8. letsgetfunkyy
    letsgetfunkyy ·

    @sixsixty: I already have my own flatbedscanner which I like a lot! And somewhere deep inside of me I'm dying to try to develop my own film, but for now, I trust the local store more than I trust myself with the chemicals. I would die if my beloved film got ruined by my own fault..

  9. schemerel
    schemerel ·

    @sixsixty I own a jobo cpe2 and I adore it. When I found out such marvelous wonder of the olden, analogue days existed I immediately obsessively started to look for one on second hand sites. I was lucky enough to find one for a good price, from an old man who used to be a semi-professional photographer and for some extra money I got a lot of expired film, a negative drying closet type thing, a coldtimer, black& white printing paper, etc.... all that for €100 euro's

  10. schemerel
    schemerel ·

    @letsgetfunky just buy a small c-41 kit and try it with some negatives you're not extremely attached to. thats what I did. Also the fact that things can go wrong makes it more magical for me. It extends the whole film experience a little further. For me it's a good lesson in mindfullness. To accept that things can go wrong.
    that and nothing beats the feeling you get when you take out that fresh developed negative and marvel at the beauty and think 'I made this'

  11. schemerel
    schemerel ·

    @letsgetfunky just buy a small c-41 kit and try it with some negatives you're not extremely attached to. thats what I did. Also the fact that things can go wrong makes it more magical for me. It extends the whole film experience a little further. For me it's a good lesson in mindfullness. To accept that things can go wrong.
    that and nothing beats the feeling you get when you take out that fresh developed negative and marvel at the beauty and think 'I made this'

  12. schemerel
    schemerel ·

    whoops sorry

  13. bbthom
    bbthom ·

    I would start with developing black-and-white film only, it's much easier

  14. sixsixty
    sixsixty ·

    @bbthorn That's what a lot of people say. But, I actually find c-41 much easier to get a grasp on. First off it's just 1 kit, you don't have to go and find what developer, stop, fix, etc you need. And even more simpler, you don't have to go find developing times. No hunting down how long what film takes in what developer and better yet, you can mix and match different films, iso, slide/neg, all in the same c-41 solution. That sounds pretty easy to me to start! I'm all for more people developing whatever they shoot!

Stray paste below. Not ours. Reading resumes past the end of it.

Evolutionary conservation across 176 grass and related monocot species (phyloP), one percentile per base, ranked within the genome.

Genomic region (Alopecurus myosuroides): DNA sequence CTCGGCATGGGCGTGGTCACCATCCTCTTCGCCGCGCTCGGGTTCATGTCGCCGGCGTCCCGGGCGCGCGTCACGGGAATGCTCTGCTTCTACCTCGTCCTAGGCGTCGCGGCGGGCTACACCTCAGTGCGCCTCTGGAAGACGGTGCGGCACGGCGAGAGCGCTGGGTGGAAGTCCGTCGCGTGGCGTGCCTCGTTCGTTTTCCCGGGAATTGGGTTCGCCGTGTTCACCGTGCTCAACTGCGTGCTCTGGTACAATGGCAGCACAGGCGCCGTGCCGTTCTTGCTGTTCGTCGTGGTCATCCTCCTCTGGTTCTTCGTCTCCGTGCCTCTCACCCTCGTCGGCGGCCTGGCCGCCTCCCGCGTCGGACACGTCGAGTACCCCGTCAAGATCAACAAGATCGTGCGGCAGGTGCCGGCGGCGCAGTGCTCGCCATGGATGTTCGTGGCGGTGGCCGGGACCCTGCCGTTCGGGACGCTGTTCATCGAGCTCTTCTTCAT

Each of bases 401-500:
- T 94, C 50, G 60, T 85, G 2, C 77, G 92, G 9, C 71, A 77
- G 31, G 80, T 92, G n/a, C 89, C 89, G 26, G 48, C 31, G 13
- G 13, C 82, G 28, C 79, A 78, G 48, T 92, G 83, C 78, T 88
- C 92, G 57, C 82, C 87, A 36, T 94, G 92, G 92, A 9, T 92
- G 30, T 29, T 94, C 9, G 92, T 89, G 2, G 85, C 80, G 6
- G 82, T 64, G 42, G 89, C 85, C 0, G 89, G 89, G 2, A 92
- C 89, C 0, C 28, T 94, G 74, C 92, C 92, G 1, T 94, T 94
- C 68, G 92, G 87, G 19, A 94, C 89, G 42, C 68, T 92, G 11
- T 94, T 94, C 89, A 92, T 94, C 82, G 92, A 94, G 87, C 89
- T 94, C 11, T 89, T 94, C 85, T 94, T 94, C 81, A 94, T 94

15. deja-mew
    deja-mew ·

    thanks so much, once again, for a great article. ;D I have been dying to get started on developing at home! I think that maybe this article will give me the boost i need to go ahead with it before the year's end. there is a local spot i can get process-only cn rolls done for about 2.73, but i can't cross process there.

  16. deja-mew
    deja-mew ·

    oh, my question, though, is how easy is it to get to 102 degree water?

  17. deja-mew
    deja-mew ·

    where do you recommend getting the developing powder kit?

  18. sixsixty
    sixsixty ·

    @deja-mew I just fill up a bin in my bathtub with hot water (as hot as it goes) and let the bottles of chemicals soak in that for usually about 5-10 minutes. I keep the thermometer in there and it's pretty easy to read when it hits 102 degrees. Then I take them out and use them right when it hits 102. I get my chemicals online, i've used both B&H Photo and FreestlyePhoto. I also heard calumet is good.
    As for cross processing, be warned scanning that type of film can take some time. I usually have to play around with 2 or 3 different scanning software depending on what type of film it is. It's fun though.

  19. sixsixty
  20. peacocksky
    peacocksky ·

    thanks so much for this article.

  21. bbthom
    bbthom ·

    @sixsixty c-41 seems a lot easier than I thought, I think I'm going to try it :)

  22. davideji
    davideji ·

    C-41 is actually just as easy as BW, and if I can do it, anyone can!

  23. tregare
    tregare ·

    Get 2 sets of bottles, one for fresh, one for used chems. when you are done with each batch of fresh, dump it into the used bottle. if you have a nitrogen source, you can flush the air out of the bottle with low pressure nitrogen, it will make the chems last longer (or pull a vacuum on the bottle, either way). C-41 sounds a lot like b&w, 3 chemicals to do it with...